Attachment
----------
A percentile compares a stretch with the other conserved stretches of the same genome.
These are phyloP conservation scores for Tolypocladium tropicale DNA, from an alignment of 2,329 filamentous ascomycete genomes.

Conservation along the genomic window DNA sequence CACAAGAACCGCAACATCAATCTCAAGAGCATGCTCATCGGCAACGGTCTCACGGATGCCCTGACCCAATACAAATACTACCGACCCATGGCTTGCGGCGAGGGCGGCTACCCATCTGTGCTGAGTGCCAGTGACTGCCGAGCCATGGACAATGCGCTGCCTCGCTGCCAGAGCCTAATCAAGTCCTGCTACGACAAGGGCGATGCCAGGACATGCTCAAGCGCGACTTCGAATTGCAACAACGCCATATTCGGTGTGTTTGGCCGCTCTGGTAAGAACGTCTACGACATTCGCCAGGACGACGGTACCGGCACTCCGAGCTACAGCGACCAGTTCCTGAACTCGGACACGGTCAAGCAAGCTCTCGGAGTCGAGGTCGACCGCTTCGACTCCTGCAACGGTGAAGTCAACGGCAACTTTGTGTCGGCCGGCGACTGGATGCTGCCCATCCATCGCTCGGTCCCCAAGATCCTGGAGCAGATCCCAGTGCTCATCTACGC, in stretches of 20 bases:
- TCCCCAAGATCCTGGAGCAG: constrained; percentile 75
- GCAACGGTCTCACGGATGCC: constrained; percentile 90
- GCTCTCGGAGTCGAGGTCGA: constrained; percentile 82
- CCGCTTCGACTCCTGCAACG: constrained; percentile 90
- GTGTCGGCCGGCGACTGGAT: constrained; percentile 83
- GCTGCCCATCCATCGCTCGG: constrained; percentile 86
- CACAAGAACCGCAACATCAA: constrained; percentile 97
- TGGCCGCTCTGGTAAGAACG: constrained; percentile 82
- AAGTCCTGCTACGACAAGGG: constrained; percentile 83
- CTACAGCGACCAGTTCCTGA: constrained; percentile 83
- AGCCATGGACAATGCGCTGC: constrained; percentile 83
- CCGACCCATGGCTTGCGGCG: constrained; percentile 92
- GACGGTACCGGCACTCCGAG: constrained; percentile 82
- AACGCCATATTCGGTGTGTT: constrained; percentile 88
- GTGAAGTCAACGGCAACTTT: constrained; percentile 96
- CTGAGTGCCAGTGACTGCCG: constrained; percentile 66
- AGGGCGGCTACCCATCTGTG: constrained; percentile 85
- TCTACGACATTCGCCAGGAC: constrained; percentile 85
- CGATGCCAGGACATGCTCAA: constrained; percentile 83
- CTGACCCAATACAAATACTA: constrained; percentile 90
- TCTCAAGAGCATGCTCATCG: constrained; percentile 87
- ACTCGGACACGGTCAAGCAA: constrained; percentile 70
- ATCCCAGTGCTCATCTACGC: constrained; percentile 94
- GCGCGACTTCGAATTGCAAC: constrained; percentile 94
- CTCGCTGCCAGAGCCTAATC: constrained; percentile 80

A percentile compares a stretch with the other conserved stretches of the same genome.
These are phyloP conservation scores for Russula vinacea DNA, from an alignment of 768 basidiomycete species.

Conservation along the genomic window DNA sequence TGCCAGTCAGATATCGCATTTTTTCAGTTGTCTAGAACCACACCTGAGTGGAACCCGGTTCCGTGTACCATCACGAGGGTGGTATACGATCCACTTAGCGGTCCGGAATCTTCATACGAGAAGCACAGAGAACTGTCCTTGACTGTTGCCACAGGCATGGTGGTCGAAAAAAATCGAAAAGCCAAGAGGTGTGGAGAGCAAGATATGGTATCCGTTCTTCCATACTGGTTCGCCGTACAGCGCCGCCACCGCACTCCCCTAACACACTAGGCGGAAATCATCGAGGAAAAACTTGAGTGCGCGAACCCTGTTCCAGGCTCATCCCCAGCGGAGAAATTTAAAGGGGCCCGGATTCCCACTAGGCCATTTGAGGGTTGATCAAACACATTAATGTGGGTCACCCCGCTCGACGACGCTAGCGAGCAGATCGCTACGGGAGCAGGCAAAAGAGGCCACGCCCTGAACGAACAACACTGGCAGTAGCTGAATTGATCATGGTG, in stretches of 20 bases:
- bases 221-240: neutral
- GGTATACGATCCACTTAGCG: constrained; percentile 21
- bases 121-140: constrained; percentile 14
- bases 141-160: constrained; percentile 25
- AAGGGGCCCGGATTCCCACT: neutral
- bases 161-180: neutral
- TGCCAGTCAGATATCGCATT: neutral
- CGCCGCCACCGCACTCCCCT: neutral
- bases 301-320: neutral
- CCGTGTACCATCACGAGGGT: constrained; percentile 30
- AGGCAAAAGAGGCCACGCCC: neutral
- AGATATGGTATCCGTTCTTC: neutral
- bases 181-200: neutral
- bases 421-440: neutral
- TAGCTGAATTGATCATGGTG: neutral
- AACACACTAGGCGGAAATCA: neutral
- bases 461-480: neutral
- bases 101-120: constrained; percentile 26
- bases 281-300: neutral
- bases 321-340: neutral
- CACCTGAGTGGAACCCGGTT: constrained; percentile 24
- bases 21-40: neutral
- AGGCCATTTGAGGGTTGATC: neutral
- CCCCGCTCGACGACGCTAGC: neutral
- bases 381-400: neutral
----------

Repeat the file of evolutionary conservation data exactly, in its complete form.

A percentile compares a stretch with the other conserved stretches of the same genome.
These are phyloP conservation scores for Tolypocladium tropicale DNA, from an alignment of 2,329 filamentous ascomycete genomes.

Conservation along the genomic window DNA sequence CACAAGAACCGCAACATCAATCTCAAGAGCATGCTCATCGGCAACGGTCTCACGGATGCCCTGACCCAATACAAATACTACCGACCCATGGCTTGCGGCGAGGGCGGCTACCCATCTGTGCTGAGTGCCAGTGACTGCCGAGCCATGGACAATGCGCTGCCTCGCTGCCAGAGCCTAATCAAGTCCTGCTACGACAAGGGCGATGCCAGGACATGCTCAAGCGCGACTTCGAATTGCAACAACGCCATATTCGGTGTGTTTGGCCGCTCTGGTAAGAACGTCTACGACATTCGCCAGGACGACGGTACCGGCACTCCGAGCTACAGCGACCAGTTCCTGAACTCGGACACGGTCAAGCAAGCTCTCGGAGTCGAGGTCGACCGCTTCGACTCCTGCAACGGTGAAGTCAACGGCAACTTTGTGTCGGCCGGCGACTGGATGCTGCCCATCCATCGCTCGGTCCCCAAGATCCTGGAGCAGATCCCAGTGCTCATCTACGC, in stretches of 20 bases:
- TCCCCAAGATCCTGGAGCAG: constrained; percentile 75
- GCAACGGTCTCACGGATGCC: constrained; percentile 90
- GCTCTCGGAGTCGAGGTCGA: constrained; percentile 82
- CCGCTTCGACTCCTGCAACG: constrained; percentile 90
- GTGTCGGCCGGCGACTGGAT: constrained; percentile 83
- GCTGCCCATCCATCGCTCGG: constrained; percentile 86
- CACAAGAACCGCAACATCAA: constrained; percentile 97
- TGGCCGCTCTGGTAAGAACG: constrained; percentile 82
- AAGTCCTGCTACGACAAGGG: constrained; percentile 83
- CTACAGCGACCAGTTCCTGA: constrained; percentile 83
- AGCCATGGACAATGCGCTGC: constrained; percentile 83
- CCGACCCATGGCTTGCGGCG: constrained; percentile 92
- GACGGTACCGGCACTCCGAG: constrained; percentile 82
- AACGCCATATTCGGTGTGTT: constrained; percentile 88
- GTGAAGTCAACGGCAACTTT: constrained; percentile 96
- CTGAGTGCCAGTGACTGCCG: constrained; percentile 66
- AGGGCGGCTACCCATCTGTG: constrained; percentile 85
- TCTACGACATTCGCCAGGAC: constrained; percentile 85
- CGATGCCAGGACATGCTCAA: constrained; percentile 83
- CTGACCCAATACAAATACTA: constrained; percentile 90
- TCTCAAGAGCATGCTCATCG: constrained; percentile 87
- ACTCGGACACGGTCAAGCAA: constrained; percentile 70
- ATCCCAGTGCTCATCTACGC: constrained; percentile 94
- GCGCGACTTCGAATTGCAAC: constrained; percentile 94
- CTCGCTGCCAGAGCCTAATC: constrained; percentile 80

A percentile compares a stretch with the other conserved stretches of the same genome.
These are phyloP conservation scores for Russula vinacea DNA, from an alignment of 768 basidiomycete species.

Conservation along the genomic window DNA sequence TGCCAGTCAGATATCGCATTTTTTCAGTTGTCTAGAACCACACCTGAGTGGAACCCGGTTCCGTGTACCATCACGAGGGTGGTATACGATCCACTTAGCGGTCCGGAATCTTCATACGAGAAGCACAGAGAACTGTCCTTGACTGTTGCCACAGGCATGGTGGTCGAAAAAAATCGAAAAGCCAAGAGGTGTGGAGAGCAAGATATGGTATCCGTTCTTCCATACTGGTTCGCCGTACAGCGCCGCCACCGCACTCCCCTAACACACTAGGCGGAAATCATCGAGGAAAAACTTGAGTGCGCGAACCCTGTTCCAGGCTCATCCCCAGCGGAGAAATTTAAAGGGGCCCGGATTCCCACTAGGCCATTTGAGGGTTGATCAAACACATTAATGTGGGTCACCCCGCTCGACGACGCTAGCGAGCAGATCGCTACGGGAGCAGGCAAAAGAGGCCACGCCCTGAACGAACAACACTGGCAGTAGCTGAATTGATCATGGTG, in stretches of 20 bases:
- bases 221-240: neutral
- GGTATACGATCCACTTAGCG: constrained; percentile 21
- bases 121-140: constrained; percentile 14
- bases 141-160: constrained; percentile 25
- AAGGGGCCCGGATTCCCACT: neutral
- bases 161-180: neutral
- TGCCAGTCAGATATCGCATT: neutral
- CGCCGCCACCGCACTCCCCT: neutral
- bases 301-320: neutral
- CCGTGTACCATCACGAGGGT: constrained; percentile 30
- AGGCAAAAGAGGCCACGCCC: neutral
- AGATATGGTATCCGTTCTTC: neutral
- bases 181-200: neutral
- bases 421-440: neutral
- TAGCTGAATTGATCATGGTG: neutral
- AACACACTAGGCGGAAATCA: neutral
- bases 461-480: neutral
- bases 101-120: constrained; percentile 26
- bases 281-300: neutral
- bases 321-340: neutral
- CACCTGAGTGGAACCCGGTT: constrained; percentile 24
- bases 21-40: neutral
- AGGCCATTTGAGGGTTGATC: neutral
- CCCCGCTCGACGACGCTAGC: neutral
- bases 381-400: neutral